None of the GMRS channels are assigned for the exclusive use of any system. You must cooperate in the selection and use of the channels in order to make the most effective use of them and to reduce the possibility of interference. You can expect a communications range of five to twenty-five miles. You cannot directly interconnect a GMRS station with the telephone network. Normally, you and your family members would communicate between yourselves directly or through a repeater station. The stations must be within the territorial limits of the fifty United States, the District of Columbia, and the Caribbean and Pacific Insular areas.
In transient use, a mobile station from one GMRS system may communicate through a mobile relay station (repeater) in another GMRS system with the permission of its licensee. The communications may also be with mobile stations from other GMRS systems also with permission from the licensee to communicate through the mobile relay station.
GMRS channels Along the Canadian Border
GMRS applicants must certify that they will comply with the requirement that use of frequencies 462.650, 467.6500, 462.7000and 467.7000 MHz is not permitted near the Canadian border North of Line A and East of Line C. These frequencies are used throughout Canada and harmful interference is anticipated.
The Family Radio Service (FRS) is an improved walkie-talkie radio system authorized in the United States since 1996. This personal radio service uses channelized frequencies around 462 and 467 MHz in the ultra high frequency (UHF) band. It is a private, two-way, very short-distance voice and data communications service for facilitating family and group activities. The most common use for FRS channels is short-distance, two-way voice communications using small hand-held radios that are similar to walkie-talkies.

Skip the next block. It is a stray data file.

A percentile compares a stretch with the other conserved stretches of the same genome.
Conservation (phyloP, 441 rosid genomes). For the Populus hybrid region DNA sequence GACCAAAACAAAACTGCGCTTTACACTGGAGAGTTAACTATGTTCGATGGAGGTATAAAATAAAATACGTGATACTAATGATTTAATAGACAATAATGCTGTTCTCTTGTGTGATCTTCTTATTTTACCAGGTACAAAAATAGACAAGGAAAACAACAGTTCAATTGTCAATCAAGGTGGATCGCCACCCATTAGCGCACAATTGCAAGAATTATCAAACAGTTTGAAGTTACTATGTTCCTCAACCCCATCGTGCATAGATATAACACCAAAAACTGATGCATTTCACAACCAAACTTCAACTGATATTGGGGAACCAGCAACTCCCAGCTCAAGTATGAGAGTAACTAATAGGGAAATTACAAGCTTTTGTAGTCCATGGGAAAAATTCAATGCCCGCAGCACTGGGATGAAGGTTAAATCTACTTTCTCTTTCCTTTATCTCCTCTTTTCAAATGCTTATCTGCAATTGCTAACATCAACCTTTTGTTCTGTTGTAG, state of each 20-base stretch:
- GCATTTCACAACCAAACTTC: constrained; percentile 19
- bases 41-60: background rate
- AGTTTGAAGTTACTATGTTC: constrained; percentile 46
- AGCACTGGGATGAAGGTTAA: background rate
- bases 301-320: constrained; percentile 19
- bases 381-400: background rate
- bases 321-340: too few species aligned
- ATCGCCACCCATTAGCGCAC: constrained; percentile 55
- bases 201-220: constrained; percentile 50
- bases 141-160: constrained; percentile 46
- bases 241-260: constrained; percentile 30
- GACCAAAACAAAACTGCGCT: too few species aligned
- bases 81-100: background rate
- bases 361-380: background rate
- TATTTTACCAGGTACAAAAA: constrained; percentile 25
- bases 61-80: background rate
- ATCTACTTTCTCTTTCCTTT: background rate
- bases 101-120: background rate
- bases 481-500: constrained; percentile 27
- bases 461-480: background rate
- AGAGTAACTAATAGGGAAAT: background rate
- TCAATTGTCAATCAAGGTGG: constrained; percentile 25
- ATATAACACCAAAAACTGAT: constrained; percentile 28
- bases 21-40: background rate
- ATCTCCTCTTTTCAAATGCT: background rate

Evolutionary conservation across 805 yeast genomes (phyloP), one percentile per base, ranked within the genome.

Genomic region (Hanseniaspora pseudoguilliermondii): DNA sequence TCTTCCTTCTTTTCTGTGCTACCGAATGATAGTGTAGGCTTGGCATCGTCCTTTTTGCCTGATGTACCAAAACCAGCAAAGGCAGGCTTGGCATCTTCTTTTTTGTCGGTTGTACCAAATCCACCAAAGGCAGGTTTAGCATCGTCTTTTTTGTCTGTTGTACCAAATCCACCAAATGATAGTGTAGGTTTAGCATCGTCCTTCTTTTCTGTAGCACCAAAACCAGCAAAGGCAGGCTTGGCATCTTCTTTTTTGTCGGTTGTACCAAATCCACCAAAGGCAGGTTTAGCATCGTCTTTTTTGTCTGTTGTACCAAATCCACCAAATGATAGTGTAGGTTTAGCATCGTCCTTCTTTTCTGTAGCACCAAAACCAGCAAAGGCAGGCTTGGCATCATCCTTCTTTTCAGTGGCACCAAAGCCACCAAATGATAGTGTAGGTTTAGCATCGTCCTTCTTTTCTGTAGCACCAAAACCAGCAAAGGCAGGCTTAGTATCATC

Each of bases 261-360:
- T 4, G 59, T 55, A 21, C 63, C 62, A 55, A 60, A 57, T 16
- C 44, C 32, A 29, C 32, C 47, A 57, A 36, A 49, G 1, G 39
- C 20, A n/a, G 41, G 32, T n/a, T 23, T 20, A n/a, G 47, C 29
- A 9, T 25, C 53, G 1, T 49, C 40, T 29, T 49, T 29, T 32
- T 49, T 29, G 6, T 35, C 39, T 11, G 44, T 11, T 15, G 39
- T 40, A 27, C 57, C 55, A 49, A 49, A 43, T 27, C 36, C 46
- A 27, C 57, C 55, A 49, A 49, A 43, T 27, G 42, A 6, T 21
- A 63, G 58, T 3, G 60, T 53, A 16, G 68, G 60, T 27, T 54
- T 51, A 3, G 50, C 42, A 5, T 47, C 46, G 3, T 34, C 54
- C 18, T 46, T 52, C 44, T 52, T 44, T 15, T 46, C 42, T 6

It’s important to note that FRS radios are intended and designed for family recreational use only. These radios are basically one step beyond toys. They won’t hold up to the rigors of regular business use and are very likely to break after weeks or months if they are used daily. If you’re using radios in any business setting, it’s more cost effective in the long run to purchase durable Motorola and HQT business radios.
According to the FCC, the Family Radio Service may be “used by family, friends and associates to communicate within a neighborhood and while on group outings with a communications range of less than one mile.” No license is required. You can use your FRS unit within the US, Mexico and Canada.
GMRS and FRS Dual Service Radios
Some manufacturers have received approval to market radios that are certified for use in both GMRS and FRS. Other manufacturers have received approval of their radios under the GMRS rules, but market them as FRS/GMRS radios on the basis that:
Some channels are authorized to both services, or
A user of the device may communicate with stations in the other service.
Radios marketed as "FRS/GMRS" or "dual-service radios" are available from many manufacturers and many retail or discount stores. The manual that comes with the radio, or the label placed on it by the manufacturer, should indicate the service the radio is certified for. If you cannot determine what service the radio may be used in, contact the manufacturer. If you operate a radio under the GMRS rules, you must have a GMRS license. GMRS radios generally transmit at higher power levels (1 to 5 watts is typical) than FRS radios and may have detachable antennas.
If you operate a radio that has been approved for both FRS and GMRS, and if you limit your operations to the FRS channels with a maximum power of ½ watt effective radiated power and an integral antenna, you are not required to have a license. (Note that some dual-service radios transmit with higher power on FRS channels 1 through 7; these radios can be used without a license only on FRS channels 8 through 14.)
(Source: Wikipedia and FCC)